Always get feedback…

Always get feedback…from the workshops and activities that you run.

There’s always something to learn from your participants, something to surprise you, or something to make you smile.

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(That “bit cold” line is about the air conditioning in the venue, not my icy demeanour…I hope!).

The USQ Podcast

The University of Southern Queensland (USQ) has piloted a new podcast at the end of a six-month community engagement project with their School of Information and Learning Services.

The chatshow-style podcast offers a new medium to bring university experts together with a wider audience, to explore new ways of sharing knowledge, and to stimulate conversations between USQ staff and peers in other institutions.

Staff and students from USQ’s radio school joined forces with REDTrain, the university’s Researcher Development and Training Team, to identify USQ researchers who could speak to contemporary issues for a wide audience. We then partnered USQ speakers with peers in museums, the arts, sciences, and other universities to broaden the conversation and stimulate debate.

Three pilot podcasts were recorded in late 2017, with the first episode launching to mark USQ’s Astronomy Festival.

A second edition celebrating women in academia has just gone live.

Visit the USQ podcast platform, Whooska, to hear more.

El Eternauta: Library in the Sky

In 2007, the National Library of Argentina commemorated the renowned Argentine comics writer Héctor Gérman Oesterheld with a special exhibition of his work.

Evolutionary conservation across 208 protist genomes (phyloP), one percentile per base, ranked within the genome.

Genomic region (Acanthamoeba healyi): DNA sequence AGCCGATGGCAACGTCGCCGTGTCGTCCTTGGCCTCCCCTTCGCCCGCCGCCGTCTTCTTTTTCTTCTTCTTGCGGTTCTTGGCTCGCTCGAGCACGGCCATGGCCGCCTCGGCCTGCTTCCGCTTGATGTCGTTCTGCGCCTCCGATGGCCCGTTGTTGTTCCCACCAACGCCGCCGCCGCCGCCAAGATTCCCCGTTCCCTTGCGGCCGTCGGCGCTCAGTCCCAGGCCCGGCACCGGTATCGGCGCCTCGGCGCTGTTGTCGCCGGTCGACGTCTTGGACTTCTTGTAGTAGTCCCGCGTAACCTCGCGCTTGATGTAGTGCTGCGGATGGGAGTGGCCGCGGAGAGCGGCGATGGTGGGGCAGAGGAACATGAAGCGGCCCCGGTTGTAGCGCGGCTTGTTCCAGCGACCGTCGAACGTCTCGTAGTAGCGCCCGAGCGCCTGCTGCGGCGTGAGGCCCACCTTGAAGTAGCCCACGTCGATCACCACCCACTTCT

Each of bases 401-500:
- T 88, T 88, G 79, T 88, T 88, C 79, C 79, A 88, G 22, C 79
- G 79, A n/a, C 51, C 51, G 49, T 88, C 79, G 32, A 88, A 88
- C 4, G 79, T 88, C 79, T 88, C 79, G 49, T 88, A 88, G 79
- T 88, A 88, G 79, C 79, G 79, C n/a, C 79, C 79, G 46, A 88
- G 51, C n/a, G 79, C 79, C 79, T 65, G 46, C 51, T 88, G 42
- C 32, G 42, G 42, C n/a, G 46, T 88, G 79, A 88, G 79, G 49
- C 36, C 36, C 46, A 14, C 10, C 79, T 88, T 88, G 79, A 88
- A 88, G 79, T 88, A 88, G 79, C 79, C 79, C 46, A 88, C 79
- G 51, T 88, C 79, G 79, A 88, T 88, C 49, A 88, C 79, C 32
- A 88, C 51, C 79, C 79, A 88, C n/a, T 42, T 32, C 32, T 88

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The library brought Oesterheld’s most famous character, the time-travelling Eternauta, to life by commissioning a special chapter of the Eternauta comic featuring the library itself.

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Over at arts website the Cultural Gutter, you can read the story of how, while visiting Buenos Aires, I escaped into the Eternauta’s world…or he escaped into mine.

Marvellous Finale

It’s the final edition of Curious, Mysterious, Marvellous, Electrical today – the newsletter I’ve used to capture stories and secret histories from Australasia and beyond over the last two years.

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We started out by walking the coasts near Lisbon back in January 2016 and we finish the journey more or less where we began, exploring the history of one of Portugal’s most illustrious artistic families.

In the intervening years, highlights included:

And that’s not even including the drug counsellors, the Nazi hunting comedians, the dancer turned paramedic, the time travelling arts worker, or the Argentinian sisters running a horror-themed cake shop out on the tropic of Capricorn

…or the pastry.

Check out the complete Marvellous, Electrical on Google Maps.

Marvellous, Electrical: Distant Lands Are Not So Far Away

Pop stars at the fall of Communism. A man who builds imaginary tools to solve problems that never were. A mining engineer who made a ten-tonne truck disappear through a metre-wide tunnel.

Approaching the end of the year and the final instalments of Marvellous, Electrical, we’re joined by two humble figures with secret artistic careers.

Andy MacDonald, factory supervisor at Queensland’s Cobb + Co Museum, recounts a life spanning mining, sculpture, stage design, and jet fighter maintenance in Part 1 of The Fitter And The Handyman.

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Then Alf Klimek, doing odd jobs and broadband installation in Melbourne, reveals an unexpected career as a Berlin-based Cold War pop star.

You can also see two years’ back catalogue of Marvellous, Electrical over at the newsletter’s Google Maps page. Distant lands are not so far away…

Interview with @Sherlonya Turner, @aadl Ann Arbor District Library